and the Chinese buyer, factor investment controls in both countries into their transaction planning early on, both with regard to timing and to regulatory content. This applies particularly to situations in which companies are being sold under considerable time pressure, for example in the case of public takeovers or structured sales processes with very tight deadlines. However, in any other transaction too, the parties should address this aspect at an early stage.
Investment controls should also be accounted for in the company purchase agreement in the form of closing conditions, and procedural processes such as for instance the obtaining of potentially necessary permits or approval, or also certificates of non-objection in accordance with the Auenwirtschaftsverordnung (Foreign Trade and Payments Ordinance) should also be reflected in the contract. In addition, the purchase agreement should also include provisions on how to proceed if permission for a transaction has been denied or approval has not been obtained by a certain agreed point in time. This provides greater legal certainty for both sides, and lends the transaction process a degree of discipline.
Attained know-how should be protected by way of precise written documentation and by the legal safeguarding and actual securing within the respective company of its own research results and the trademarks, patents and copyrights arising therefrom. It is, for instance, possible to prevent the undesired migration of key electromobility technologies representing the intellectual core value of a company by discontinuing the production of certain parts in China.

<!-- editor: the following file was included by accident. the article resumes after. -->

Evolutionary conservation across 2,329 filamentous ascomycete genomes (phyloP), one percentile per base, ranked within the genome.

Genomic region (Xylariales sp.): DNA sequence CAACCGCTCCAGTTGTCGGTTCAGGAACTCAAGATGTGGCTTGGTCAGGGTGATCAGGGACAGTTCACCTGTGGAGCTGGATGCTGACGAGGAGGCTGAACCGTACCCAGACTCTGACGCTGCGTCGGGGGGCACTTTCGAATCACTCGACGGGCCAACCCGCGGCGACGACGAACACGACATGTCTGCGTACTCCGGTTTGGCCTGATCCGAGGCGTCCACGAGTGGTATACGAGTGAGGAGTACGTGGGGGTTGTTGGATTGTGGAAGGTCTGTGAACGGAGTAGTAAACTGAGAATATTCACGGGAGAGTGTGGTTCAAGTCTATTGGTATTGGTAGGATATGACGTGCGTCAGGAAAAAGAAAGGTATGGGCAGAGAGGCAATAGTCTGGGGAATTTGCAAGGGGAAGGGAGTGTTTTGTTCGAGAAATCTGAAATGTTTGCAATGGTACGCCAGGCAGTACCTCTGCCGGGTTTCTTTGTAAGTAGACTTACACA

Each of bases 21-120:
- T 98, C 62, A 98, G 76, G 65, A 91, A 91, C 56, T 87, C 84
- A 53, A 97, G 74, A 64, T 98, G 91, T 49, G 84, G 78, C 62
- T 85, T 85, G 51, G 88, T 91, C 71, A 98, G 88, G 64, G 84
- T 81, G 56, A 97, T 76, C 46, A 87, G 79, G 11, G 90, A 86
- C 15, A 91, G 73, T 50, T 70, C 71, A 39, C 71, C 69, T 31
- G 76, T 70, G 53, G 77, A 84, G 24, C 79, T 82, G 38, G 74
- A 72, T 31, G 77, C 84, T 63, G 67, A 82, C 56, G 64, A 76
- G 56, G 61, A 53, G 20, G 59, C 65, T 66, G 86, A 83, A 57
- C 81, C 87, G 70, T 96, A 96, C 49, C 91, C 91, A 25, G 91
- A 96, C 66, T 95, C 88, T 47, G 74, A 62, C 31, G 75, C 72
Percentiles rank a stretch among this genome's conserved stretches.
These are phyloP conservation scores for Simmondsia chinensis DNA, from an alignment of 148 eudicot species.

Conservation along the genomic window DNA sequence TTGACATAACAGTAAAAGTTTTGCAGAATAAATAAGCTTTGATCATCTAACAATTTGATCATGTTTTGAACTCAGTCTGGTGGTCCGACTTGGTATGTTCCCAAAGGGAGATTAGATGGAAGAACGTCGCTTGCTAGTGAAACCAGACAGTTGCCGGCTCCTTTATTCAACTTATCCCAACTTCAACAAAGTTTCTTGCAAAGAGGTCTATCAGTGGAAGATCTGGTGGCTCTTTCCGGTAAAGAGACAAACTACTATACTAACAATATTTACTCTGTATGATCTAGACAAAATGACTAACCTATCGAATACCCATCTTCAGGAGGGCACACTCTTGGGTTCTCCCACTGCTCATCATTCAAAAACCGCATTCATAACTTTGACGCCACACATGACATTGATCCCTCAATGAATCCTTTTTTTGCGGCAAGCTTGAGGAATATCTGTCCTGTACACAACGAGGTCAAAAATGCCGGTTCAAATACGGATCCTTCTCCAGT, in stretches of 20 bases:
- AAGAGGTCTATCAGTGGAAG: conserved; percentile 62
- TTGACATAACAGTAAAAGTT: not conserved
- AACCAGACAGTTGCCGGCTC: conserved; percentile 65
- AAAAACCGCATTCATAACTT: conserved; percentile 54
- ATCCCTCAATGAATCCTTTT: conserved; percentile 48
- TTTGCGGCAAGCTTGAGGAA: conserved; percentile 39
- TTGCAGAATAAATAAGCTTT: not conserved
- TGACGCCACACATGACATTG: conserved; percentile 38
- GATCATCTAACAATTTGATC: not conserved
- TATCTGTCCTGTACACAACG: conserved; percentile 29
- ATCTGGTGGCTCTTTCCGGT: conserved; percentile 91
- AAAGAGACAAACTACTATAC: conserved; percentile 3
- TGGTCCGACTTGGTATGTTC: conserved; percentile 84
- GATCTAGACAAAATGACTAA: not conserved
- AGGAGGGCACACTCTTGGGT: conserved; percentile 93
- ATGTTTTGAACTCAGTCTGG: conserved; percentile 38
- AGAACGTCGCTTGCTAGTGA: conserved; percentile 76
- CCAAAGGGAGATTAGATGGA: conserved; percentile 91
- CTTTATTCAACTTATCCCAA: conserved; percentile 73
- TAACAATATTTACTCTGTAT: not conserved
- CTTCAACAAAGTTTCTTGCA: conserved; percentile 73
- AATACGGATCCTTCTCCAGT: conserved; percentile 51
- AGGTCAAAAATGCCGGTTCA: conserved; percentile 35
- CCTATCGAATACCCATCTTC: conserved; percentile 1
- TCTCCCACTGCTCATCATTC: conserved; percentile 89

One alternative is to pursue diversification strategies, wherein the production of individual electric vehicle components is split between various different Chinese suppliers. Knowledge, documents,
samples and models should be passed on exclusively on a `need to know' basis. In addition, stringent provisions should be established in relation to secrecy obligations.
Advantages of cooperating with China
Although it is the case that a number of strict legal requirements and other effective regulations do need to be observed in order to prevent the migration of key company know-how to China and other countries abroad in general, in the electromobility sector in particular, China should by no means be seen as an opponent but rather as a partner, as the "Middle Kingdom" is making a considerable contribution to development in the field of electromobility, and is helping foreign countries to gain access to the Chinese market, in which more than 50% of turnover in the sector is already being generated. China is already very clearly leading the field when it comes to the development, manufacture and use of electric vehicles, and also represents a reliable, solutionoriented and innovative cooperation partner for German companies.
Anyone keen to know what the car of the future is going to look like will have to look to China.
Dr. Kai Kerger